Giving Compass' Take:

• Jeff Williams explores how foundations can increase annual spending and spend down endowment assets as a means of providing recovery funds for nonprofit organizations during this time. 

• What are other ways that funders are creatively supporting organizations facing challenges due to the pandemic? 

• Read how these philanthropists are unlocking capital through donor-advised funds. 

In our first two posts, we focused on risks facing nonprofits and their likely cash on hand, especially in Michigan, but with findings representative of nonprofits nationwide. In this third post, we pivot to looking at endowments as a resource for recovery.

By the term “endowments” we mean both the investment holdings of traditional foundations, and hybrid vehicles such as Donor Advised Funds (DAFs), agency funds held at community foundations, and even an individual nonprofit’s investment holdings if they primarily spend the earnings.

In the wake of COVID-19, there has been a lot of discussion — especially in the blogosphere — about foundations “digging deep” both by increasing annual spending and potentially spending down endowment assets.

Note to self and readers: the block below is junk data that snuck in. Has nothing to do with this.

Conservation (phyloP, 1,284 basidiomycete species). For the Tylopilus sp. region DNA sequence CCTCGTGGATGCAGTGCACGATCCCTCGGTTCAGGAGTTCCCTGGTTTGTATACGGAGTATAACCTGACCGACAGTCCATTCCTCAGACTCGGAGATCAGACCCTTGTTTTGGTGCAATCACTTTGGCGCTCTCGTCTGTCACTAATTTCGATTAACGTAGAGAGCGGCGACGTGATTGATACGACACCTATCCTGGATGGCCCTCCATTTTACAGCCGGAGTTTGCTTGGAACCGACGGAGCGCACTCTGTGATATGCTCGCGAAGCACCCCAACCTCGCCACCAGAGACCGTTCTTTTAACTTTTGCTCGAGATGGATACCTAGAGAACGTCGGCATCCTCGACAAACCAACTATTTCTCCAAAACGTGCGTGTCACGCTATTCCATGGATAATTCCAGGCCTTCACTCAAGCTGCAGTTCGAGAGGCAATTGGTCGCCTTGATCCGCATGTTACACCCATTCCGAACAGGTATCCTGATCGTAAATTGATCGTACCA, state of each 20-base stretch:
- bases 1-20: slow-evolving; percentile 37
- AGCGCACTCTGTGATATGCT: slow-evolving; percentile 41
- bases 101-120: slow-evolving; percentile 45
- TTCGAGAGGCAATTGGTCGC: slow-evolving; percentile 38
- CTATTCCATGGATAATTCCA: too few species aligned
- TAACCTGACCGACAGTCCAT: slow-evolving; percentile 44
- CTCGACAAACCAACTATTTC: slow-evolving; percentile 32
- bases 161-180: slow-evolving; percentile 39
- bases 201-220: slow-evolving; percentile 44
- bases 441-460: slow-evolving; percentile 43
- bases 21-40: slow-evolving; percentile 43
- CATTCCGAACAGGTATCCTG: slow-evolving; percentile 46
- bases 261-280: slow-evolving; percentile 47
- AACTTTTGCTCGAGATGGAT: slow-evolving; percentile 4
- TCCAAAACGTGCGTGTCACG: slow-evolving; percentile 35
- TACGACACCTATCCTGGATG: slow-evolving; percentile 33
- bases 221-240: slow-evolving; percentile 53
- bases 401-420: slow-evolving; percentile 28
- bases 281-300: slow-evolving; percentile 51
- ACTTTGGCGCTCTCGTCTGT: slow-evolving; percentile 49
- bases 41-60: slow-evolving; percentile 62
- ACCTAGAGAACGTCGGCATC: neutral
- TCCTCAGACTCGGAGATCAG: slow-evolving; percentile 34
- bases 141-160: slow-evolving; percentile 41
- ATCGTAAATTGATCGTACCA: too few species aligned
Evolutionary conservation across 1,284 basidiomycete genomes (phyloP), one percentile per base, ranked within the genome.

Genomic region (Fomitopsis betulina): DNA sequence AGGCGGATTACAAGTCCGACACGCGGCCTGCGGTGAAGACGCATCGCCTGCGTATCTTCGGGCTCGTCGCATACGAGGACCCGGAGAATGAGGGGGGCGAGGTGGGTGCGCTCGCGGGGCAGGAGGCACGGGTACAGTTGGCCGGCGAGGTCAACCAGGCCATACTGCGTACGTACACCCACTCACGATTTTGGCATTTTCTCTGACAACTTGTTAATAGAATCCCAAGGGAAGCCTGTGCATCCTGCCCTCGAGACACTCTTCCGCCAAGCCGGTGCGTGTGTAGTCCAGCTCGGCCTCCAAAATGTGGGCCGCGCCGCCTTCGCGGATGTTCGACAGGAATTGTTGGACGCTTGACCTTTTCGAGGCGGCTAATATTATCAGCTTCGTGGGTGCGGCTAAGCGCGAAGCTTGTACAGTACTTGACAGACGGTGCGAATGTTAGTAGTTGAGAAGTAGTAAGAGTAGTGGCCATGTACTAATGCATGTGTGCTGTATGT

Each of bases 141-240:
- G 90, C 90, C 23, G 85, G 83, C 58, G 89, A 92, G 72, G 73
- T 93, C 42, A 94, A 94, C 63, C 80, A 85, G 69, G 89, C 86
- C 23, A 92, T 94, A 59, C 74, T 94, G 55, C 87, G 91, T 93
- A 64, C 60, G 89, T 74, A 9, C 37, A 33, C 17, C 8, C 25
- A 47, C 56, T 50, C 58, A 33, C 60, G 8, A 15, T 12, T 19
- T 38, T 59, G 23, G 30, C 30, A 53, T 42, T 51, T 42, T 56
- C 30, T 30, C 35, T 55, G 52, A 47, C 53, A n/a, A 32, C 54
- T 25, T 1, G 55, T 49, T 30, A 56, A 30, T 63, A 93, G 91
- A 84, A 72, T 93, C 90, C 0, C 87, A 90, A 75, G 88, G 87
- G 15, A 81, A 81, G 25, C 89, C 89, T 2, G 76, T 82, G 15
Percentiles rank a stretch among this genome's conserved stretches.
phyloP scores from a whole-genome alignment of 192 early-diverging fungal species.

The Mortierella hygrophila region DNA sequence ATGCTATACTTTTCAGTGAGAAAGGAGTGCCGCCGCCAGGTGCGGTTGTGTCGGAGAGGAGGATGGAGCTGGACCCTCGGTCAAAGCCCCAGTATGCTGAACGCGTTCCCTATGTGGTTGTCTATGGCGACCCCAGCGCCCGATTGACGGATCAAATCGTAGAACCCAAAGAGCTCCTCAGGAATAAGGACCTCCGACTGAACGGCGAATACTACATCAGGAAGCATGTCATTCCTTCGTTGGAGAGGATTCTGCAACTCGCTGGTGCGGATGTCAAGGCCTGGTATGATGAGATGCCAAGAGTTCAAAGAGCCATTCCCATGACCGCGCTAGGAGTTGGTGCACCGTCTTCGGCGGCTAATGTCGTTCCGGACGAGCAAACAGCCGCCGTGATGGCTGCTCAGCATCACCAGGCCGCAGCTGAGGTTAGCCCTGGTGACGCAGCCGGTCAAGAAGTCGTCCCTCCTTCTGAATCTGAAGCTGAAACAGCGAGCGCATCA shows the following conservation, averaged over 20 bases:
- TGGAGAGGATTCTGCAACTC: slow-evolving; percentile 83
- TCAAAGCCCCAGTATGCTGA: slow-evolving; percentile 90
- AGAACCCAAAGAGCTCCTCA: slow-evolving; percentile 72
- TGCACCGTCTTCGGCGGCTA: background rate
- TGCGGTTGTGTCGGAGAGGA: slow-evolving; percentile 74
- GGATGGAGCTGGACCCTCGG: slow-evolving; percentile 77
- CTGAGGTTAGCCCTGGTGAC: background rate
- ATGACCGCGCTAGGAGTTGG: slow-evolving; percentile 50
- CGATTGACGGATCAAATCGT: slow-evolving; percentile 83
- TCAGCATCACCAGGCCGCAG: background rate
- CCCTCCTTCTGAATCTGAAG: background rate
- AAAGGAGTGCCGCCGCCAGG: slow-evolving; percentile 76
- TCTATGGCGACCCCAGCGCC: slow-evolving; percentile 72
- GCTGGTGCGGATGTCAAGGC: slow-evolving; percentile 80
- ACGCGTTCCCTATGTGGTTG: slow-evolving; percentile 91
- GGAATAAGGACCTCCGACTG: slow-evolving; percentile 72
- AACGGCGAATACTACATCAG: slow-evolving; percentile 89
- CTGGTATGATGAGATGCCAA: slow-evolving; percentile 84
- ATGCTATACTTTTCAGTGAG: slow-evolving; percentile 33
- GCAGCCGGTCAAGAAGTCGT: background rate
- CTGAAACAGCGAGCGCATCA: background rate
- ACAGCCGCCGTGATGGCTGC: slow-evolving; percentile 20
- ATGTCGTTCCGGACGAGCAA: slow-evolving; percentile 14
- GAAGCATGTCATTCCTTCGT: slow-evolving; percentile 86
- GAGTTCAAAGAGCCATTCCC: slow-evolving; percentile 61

There are several things to consider before an organization decides to dip further into its endowment:

Mission matters, now more than ever. Any endowment is held in service of a larger goal — which for foundations and nonprofits alike is the organizational mission. Look at your mission, then at the purposes of the endowment. If the endowment — and more importantly the spending from the endowment’s earnings — squarely supports the mission, then any decision to increase spending means you are doing more to support your mission, not posing an immediate threat to the mission. Conversely, if the endowment or the supported spending are not a solid fit with the mission, then you need to address that mismatch before you can have productive conversations about enhanced spending.

All endowments are not the same — so what type do you have? Endowments held by family foundations frequently have a small number of relatively targeted purposes within scope of their mission. They may also have living donors who may be able to readily adapt — or there may be a legacy that they feel bound to honor that would keep them from making changes.

Read the full article about foundation endowments for recovery by Jeff Williams at the Johnson Center.